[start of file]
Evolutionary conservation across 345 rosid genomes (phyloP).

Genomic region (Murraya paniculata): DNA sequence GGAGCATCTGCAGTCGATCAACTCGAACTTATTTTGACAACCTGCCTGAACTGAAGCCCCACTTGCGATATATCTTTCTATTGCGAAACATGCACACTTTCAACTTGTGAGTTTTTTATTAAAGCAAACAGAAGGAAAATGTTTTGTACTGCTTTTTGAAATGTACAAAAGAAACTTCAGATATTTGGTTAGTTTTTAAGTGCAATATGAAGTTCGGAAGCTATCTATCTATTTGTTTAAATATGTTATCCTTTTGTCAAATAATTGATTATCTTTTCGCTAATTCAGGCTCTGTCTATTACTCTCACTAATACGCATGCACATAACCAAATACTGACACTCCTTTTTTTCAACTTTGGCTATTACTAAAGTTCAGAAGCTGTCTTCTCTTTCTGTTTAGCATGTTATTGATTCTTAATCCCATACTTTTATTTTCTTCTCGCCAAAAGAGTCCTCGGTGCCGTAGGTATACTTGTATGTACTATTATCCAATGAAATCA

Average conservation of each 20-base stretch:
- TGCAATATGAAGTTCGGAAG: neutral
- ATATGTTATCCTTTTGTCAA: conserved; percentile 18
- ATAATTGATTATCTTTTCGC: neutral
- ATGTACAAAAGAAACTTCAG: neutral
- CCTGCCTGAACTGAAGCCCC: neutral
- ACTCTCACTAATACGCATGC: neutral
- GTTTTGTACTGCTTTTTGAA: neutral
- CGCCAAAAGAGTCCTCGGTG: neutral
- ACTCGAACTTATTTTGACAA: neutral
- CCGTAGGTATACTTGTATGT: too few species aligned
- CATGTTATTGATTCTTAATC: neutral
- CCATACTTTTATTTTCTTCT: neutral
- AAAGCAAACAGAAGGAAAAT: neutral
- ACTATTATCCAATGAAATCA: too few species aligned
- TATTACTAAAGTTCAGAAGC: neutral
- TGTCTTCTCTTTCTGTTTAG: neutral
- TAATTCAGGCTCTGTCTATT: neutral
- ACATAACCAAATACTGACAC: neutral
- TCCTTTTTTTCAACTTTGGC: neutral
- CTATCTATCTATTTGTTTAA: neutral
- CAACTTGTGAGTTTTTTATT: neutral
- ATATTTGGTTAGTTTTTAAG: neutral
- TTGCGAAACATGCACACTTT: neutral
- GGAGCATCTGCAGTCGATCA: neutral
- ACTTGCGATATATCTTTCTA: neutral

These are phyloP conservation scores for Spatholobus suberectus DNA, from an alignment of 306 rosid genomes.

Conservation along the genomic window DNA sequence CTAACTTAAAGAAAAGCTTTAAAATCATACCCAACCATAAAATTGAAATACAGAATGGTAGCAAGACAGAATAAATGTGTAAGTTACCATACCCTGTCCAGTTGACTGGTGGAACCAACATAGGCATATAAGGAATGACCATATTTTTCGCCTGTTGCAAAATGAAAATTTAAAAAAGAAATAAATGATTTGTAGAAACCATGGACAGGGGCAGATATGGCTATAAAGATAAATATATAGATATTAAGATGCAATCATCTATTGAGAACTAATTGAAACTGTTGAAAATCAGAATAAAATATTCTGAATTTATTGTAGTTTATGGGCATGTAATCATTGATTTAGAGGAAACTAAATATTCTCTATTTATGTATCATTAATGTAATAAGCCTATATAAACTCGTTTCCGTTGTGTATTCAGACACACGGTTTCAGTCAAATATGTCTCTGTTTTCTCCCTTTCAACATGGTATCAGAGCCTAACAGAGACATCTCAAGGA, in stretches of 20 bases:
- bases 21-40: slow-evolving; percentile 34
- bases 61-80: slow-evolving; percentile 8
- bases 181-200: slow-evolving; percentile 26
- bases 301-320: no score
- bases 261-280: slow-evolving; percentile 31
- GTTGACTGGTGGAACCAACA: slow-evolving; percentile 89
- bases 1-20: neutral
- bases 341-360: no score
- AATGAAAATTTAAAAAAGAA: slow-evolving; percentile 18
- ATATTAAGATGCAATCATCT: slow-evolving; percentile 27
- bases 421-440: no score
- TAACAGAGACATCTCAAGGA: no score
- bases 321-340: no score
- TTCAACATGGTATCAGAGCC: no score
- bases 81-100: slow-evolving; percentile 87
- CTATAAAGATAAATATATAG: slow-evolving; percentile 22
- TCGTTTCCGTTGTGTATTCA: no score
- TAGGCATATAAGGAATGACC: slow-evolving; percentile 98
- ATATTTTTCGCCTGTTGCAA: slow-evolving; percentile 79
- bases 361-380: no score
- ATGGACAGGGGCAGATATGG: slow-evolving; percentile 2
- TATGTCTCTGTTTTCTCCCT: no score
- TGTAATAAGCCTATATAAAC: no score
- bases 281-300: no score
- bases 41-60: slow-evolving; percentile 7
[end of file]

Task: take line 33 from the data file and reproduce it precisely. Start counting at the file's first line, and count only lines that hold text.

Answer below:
- bases 181-200: slow-evolving; percentile 26